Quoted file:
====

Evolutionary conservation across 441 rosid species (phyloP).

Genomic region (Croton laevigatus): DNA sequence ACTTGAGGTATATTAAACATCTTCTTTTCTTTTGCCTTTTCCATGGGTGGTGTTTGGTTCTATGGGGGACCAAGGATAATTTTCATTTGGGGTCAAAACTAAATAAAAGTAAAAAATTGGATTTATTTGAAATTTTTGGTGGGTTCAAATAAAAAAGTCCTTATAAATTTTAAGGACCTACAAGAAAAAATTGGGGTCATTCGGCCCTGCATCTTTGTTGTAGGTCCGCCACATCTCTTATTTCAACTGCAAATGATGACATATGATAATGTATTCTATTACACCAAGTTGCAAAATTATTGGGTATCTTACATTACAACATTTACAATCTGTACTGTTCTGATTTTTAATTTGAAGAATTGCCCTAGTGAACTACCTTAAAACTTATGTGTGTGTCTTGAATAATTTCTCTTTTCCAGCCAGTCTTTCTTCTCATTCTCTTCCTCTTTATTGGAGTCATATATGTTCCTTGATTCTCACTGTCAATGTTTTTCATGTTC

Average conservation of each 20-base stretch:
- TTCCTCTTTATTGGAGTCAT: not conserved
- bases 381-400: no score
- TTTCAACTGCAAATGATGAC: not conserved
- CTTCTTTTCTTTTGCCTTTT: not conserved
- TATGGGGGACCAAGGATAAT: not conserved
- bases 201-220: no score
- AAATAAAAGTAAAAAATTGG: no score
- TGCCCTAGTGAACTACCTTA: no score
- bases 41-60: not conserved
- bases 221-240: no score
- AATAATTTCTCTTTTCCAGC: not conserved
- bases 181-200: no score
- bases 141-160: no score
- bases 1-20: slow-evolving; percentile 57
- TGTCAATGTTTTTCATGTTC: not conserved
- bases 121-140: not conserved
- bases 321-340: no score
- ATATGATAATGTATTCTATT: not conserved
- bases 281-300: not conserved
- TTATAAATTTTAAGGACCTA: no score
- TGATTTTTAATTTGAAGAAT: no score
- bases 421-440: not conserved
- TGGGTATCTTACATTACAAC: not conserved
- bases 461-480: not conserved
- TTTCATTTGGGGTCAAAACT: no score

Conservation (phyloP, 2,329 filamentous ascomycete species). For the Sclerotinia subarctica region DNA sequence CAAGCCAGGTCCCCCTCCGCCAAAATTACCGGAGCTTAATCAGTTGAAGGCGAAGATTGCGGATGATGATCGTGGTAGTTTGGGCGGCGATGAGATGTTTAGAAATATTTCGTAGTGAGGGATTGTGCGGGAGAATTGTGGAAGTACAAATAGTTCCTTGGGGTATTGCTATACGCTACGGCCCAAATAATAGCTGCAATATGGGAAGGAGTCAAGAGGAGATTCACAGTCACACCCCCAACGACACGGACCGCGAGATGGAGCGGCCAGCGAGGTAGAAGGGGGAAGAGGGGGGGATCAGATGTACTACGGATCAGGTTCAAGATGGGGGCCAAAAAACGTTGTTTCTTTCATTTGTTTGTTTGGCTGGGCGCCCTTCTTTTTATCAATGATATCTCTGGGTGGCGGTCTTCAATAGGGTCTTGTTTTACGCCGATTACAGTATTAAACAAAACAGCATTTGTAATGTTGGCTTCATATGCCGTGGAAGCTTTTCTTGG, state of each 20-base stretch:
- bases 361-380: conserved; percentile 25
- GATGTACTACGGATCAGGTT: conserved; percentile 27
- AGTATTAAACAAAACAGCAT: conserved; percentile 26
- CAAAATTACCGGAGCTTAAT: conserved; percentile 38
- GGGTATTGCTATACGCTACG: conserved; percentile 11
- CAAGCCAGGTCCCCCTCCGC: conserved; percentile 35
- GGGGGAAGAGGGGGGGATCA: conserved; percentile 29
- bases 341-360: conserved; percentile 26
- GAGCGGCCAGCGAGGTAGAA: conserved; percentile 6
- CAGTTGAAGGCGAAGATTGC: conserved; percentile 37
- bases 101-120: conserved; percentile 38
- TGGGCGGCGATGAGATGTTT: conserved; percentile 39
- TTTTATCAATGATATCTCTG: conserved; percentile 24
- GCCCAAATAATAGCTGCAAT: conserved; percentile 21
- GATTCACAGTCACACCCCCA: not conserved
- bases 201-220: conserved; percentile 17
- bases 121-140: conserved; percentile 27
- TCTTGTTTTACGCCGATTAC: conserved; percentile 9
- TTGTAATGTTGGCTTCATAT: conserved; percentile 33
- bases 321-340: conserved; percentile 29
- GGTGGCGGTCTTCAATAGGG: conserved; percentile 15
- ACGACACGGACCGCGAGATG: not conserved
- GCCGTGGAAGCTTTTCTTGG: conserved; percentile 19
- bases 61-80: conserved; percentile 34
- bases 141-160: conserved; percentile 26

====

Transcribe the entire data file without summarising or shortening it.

Evolutionary conservation across 441 rosid species (phyloP).

Genomic region (Croton laevigatus): DNA sequence ACTTGAGGTATATTAAACATCTTCTTTTCTTTTGCCTTTTCCATGGGTGGTGTTTGGTTCTATGGGGGACCAAGGATAATTTTCATTTGGGGTCAAAACTAAATAAAAGTAAAAAATTGGATTTATTTGAAATTTTTGGTGGGTTCAAATAAAAAAGTCCTTATAAATTTTAAGGACCTACAAGAAAAAATTGGGGTCATTCGGCCCTGCATCTTTGTTGTAGGTCCGCCACATCTCTTATTTCAACTGCAAATGATGACATATGATAATGTATTCTATTACACCAAGTTGCAAAATTATTGGGTATCTTACATTACAACATTTACAATCTGTACTGTTCTGATTTTTAATTTGAAGAATTGCCCTAGTGAACTACCTTAAAACTTATGTGTGTGTCTTGAATAATTTCTCTTTTCCAGCCAGTCTTTCTTCTCATTCTCTTCCTCTTTATTGGAGTCATATATGTTCCTTGATTCTCACTGTCAATGTTTTTCATGTTC

Average conservation of each 20-base stretch:
- TTCCTCTTTATTGGAGTCAT: not conserved
- bases 381-400: no score
- TTTCAACTGCAAATGATGAC: not conserved
- CTTCTTTTCTTTTGCCTTTT: not conserved
- TATGGGGGACCAAGGATAAT: not conserved
- bases 201-220: no score
- AAATAAAAGTAAAAAATTGG: no score
- TGCCCTAGTGAACTACCTTA: no score
- bases 41-60: not conserved
- bases 221-240: no score
- AATAATTTCTCTTTTCCAGC: not conserved
- bases 181-200: no score
- bases 141-160: no score
- bases 1-20: slow-evolving; percentile 57
- TGTCAATGTTTTTCATGTTC: not conserved
- bases 121-140: not conserved
- bases 321-340: no score
- ATATGATAATGTATTCTATT: not conserved
- bases 281-300: not conserved
- TTATAAATTTTAAGGACCTA: no score
- TGATTTTTAATTTGAAGAAT: no score
- bases 421-440: not conserved
- TGGGTATCTTACATTACAAC: not conserved
- bases 461-480: not conserved
- TTTCATTTGGGGTCAAAACT: no score

Conservation (phyloP, 2,329 filamentous ascomycete species). For the Sclerotinia subarctica region DNA sequence CAAGCCAGGTCCCCCTCCGCCAAAATTACCGGAGCTTAATCAGTTGAAGGCGAAGATTGCGGATGATGATCGTGGTAGTTTGGGCGGCGATGAGATGTTTAGAAATATTTCGTAGTGAGGGATTGTGCGGGAGAATTGTGGAAGTACAAATAGTTCCTTGGGGTATTGCTATACGCTACGGCCCAAATAATAGCTGCAATATGGGAAGGAGTCAAGAGGAGATTCACAGTCACACCCCCAACGACACGGACCGCGAGATGGAGCGGCCAGCGAGGTAGAAGGGGGAAGAGGGGGGGATCAGATGTACTACGGATCAGGTTCAAGATGGGGGCCAAAAAACGTTGTTTCTTTCATTTGTTTGTTTGGCTGGGCGCCCTTCTTTTTATCAATGATATCTCTGGGTGGCGGTCTTCAATAGGGTCTTGTTTTACGCCGATTACAGTATTAAACAAAACAGCATTTGTAATGTTGGCTTCATATGCCGTGGAAGCTTTTCTTGG, state of each 20-base stretch:
- bases 361-380: conserved; percentile 25
- GATGTACTACGGATCAGGTT: conserved; percentile 27
- AGTATTAAACAAAACAGCAT: conserved; percentile 26
- CAAAATTACCGGAGCTTAAT: conserved; percentile 38
- GGGTATTGCTATACGCTACG: conserved; percentile 11
- CAAGCCAGGTCCCCCTCCGC: conserved; percentile 35
- GGGGGAAGAGGGGGGGATCA: conserved; percentile 29
- bases 341-360: conserved; percentile 26
- GAGCGGCCAGCGAGGTAGAA: conserved; percentile 6
- CAGTTGAAGGCGAAGATTGC: conserved; percentile 37
- bases 101-120: conserved; percentile 38
- TGGGCGGCGATGAGATGTTT: conserved; percentile 39
- TTTTATCAATGATATCTCTG: conserved; percentile 24
- GCCCAAATAATAGCTGCAAT: conserved; percentile 21
- GATTCACAGTCACACCCCCA: not conserved
- bases 201-220: conserved; percentile 17
- bases 121-140: conserved; percentile 27
- TCTTGTTTTACGCCGATTAC: conserved; percentile 9
- TTGTAATGTTGGCTTCATAT: conserved; percentile 33
- bases 321-340: conserved; percentile 29
- GGTGGCGGTCTTCAATAGGG: conserved; percentile 15
- ACGACACGGACCGCGAGATG: not conserved
- GCCGTGGAAGCTTTTCTTGG: conserved; percentile 19
- bases 61-80: conserved; percentile 34
- bases 141-160: conserved; percentile 26